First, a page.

Advance Care Planning

Let's start with learning about the Advance Care Planning (ACP) Process.

  • ACP are conversations that help you and your Substitute Decision-Maker (SDM) prepare for future healthcare decisions.
  • It is important to prepare your SDM because there may come a time when you are unable to make your own healthcare decisions.
  • As long as you are mentally capable you will continue to make your own healthcare decisions. However, sometimes people cannot make their own decisions because they are too sick or unconscious (not awake). This could be during surgery, from an accident or due to an illness. If you recover and become mentally capable again, you will make hour own decisions.

For example:

Althea has a bladder infection that spread to her kidneys. Because of this severe infection she is very confused and is temporarily incapable of making her healthcare decisions.

Priya has advanced Alzheimer's disease and is unable to safely live at home. After she was found incapable, her daughters consented to her admission to a Long-term care facility.

During her breast cancer surgery, Tran will be sedated and unconscious. Because she is temporarily incapable, her SDM will be asked to consent if decisions must be made.



If Althea, Priya and Tran have had Advance Care Planning conversations with their SDMs, it can help them make decisions during these times. 



What else do I need to know about ACP?

  • ACP is about preparing you and your SDM for future healthcare situations and decisions.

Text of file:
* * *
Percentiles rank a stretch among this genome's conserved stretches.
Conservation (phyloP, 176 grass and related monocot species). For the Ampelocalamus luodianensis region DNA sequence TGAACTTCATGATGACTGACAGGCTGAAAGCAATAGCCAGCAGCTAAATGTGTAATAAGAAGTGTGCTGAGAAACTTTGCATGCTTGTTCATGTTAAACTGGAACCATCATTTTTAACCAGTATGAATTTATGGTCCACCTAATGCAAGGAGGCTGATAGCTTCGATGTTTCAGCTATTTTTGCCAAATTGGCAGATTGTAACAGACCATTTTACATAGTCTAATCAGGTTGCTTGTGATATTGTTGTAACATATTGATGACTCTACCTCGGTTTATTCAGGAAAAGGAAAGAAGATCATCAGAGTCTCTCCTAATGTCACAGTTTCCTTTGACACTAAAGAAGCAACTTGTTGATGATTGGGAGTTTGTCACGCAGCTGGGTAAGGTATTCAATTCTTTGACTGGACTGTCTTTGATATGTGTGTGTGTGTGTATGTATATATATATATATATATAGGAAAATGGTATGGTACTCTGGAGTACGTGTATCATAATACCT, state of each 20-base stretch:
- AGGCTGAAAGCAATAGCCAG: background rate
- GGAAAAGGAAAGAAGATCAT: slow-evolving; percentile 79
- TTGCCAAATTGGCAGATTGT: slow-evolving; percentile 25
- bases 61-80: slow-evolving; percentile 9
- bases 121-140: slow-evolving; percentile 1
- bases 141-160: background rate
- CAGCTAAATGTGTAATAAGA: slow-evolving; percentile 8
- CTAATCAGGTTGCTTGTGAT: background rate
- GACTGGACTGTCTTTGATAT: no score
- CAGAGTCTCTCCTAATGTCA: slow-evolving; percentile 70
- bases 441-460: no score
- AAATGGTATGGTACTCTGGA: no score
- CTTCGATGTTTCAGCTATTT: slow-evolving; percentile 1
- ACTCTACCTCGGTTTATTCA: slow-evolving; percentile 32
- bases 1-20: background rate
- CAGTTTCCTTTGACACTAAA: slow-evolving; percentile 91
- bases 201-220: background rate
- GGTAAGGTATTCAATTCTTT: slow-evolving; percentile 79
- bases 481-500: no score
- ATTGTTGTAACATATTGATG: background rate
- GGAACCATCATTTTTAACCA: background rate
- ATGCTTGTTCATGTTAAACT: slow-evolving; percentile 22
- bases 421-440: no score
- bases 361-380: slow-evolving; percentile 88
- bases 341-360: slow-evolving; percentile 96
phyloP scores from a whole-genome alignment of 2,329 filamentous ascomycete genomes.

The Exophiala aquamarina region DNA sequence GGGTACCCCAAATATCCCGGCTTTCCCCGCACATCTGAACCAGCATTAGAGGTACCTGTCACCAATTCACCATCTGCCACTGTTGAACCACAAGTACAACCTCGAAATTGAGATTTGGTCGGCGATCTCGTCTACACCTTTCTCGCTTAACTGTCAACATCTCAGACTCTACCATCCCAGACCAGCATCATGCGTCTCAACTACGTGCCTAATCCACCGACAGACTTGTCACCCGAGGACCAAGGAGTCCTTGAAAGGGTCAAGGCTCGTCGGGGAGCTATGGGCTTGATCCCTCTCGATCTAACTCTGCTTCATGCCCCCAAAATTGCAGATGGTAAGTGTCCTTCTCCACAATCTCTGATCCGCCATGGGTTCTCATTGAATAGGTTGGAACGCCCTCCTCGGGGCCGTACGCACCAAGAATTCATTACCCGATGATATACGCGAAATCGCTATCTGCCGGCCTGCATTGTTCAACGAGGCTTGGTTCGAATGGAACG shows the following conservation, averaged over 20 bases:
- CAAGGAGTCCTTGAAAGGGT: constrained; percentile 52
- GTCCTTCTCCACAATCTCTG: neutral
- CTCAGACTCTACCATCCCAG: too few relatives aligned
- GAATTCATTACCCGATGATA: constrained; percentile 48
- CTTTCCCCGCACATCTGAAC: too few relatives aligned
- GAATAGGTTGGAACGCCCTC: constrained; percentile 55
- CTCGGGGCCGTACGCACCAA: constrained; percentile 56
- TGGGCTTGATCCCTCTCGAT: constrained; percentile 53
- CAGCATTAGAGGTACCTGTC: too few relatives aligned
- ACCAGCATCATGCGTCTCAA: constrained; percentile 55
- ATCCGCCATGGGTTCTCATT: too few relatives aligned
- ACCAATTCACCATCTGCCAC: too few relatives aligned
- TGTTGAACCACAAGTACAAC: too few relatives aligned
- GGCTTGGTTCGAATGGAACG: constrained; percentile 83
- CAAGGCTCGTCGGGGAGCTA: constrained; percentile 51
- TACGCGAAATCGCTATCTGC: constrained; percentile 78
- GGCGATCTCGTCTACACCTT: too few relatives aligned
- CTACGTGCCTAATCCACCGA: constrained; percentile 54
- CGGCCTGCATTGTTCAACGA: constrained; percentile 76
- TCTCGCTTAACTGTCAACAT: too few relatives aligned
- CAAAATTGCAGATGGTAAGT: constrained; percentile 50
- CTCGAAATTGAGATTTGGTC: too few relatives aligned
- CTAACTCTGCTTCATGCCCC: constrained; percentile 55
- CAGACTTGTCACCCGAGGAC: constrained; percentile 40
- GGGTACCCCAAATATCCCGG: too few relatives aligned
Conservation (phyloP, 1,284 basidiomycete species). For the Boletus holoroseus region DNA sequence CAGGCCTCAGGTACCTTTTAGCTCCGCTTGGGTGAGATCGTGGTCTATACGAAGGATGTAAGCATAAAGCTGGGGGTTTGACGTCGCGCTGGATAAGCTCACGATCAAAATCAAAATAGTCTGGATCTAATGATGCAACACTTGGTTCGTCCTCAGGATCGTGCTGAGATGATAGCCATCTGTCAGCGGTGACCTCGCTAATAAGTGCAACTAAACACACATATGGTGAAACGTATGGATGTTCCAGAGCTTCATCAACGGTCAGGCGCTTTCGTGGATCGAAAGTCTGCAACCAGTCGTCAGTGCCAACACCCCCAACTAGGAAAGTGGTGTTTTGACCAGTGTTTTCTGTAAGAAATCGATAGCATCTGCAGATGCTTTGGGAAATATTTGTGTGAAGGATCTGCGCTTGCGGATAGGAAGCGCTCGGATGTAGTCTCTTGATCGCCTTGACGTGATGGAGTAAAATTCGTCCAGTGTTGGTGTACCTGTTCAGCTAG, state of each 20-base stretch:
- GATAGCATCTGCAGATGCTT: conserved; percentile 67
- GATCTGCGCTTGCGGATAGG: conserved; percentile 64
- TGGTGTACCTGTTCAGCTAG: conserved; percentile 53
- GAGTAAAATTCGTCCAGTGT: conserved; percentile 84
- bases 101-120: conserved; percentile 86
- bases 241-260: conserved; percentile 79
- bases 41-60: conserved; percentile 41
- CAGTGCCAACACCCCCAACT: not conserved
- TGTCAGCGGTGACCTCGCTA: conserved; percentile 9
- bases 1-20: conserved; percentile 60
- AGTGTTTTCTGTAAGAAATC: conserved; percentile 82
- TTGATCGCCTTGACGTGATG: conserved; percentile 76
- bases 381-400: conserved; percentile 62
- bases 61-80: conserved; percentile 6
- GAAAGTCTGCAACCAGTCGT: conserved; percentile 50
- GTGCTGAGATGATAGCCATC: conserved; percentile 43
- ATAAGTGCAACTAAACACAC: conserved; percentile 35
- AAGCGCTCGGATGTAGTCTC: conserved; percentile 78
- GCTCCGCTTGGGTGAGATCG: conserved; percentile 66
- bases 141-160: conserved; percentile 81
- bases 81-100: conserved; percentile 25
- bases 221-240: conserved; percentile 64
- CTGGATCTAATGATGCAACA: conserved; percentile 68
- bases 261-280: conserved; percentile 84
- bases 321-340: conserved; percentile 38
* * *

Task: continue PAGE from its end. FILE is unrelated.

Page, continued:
• Advance Care Planning is not just about preparing for end-of-life. It is about planning for any healthcare needs you may have in the future.
  • ACP occurs through conversations you have with your SDM, your family, friends and healthcare providers. 
  • ACP is a way for your SDM to learn how to make decisions for you if you are not able to make them yourself.
  • You cannot know what future healthcare decisions you may face, but you do know what quality of life means to you and what values and wishes help you with making health care decisions. Your SDM(s) needs to know this too.
  • If you are not ready to have a conversation about your values and wishes that’s ok. This website also gives you information to help you identify who would be your SDM(s).
  • Before any treatment can be started, healthcare providers must get consent.
  • If you are capable you will make your own decisions. But if you are incapable your SDM will decide what to do. If your capacity returns, then once again you will make your own healthcare decisions.
  • Healthcare providers must talk to a person, they cannot get consent from a piece of paper.
  • Writing down your thoughts and wishes can be helpful for your SDM to read before making a decision.
  • This is why involving your SDM in ACP and helping them understand your values and wishes is so important.



Learn about what it means to be mentally capable and when your SDM might be asked to make your healthcare decisions

See how ACP works for a variety of different people and circumstances 



How does ACP relate to my future healthcare?

  • ACP helps prepare you and your SDM for healthcare decisions that happen in the future.
  • To give consent for care or treatments you need the details of your current condition and the treatment options. In the planning stages, some of the details you need to make decisions are missing. 
  • If you get sick and a decision needs to be made, you will have a goals of care conversation. This is where you will get details you need to make a healthcare decision.
  • A goals of care conversation includes talking about what treatment options fit best with your values and goals.
  • If you lose capacity to make healthcare decisions, sharing information about your values and goals will help your SDM in these future conversations.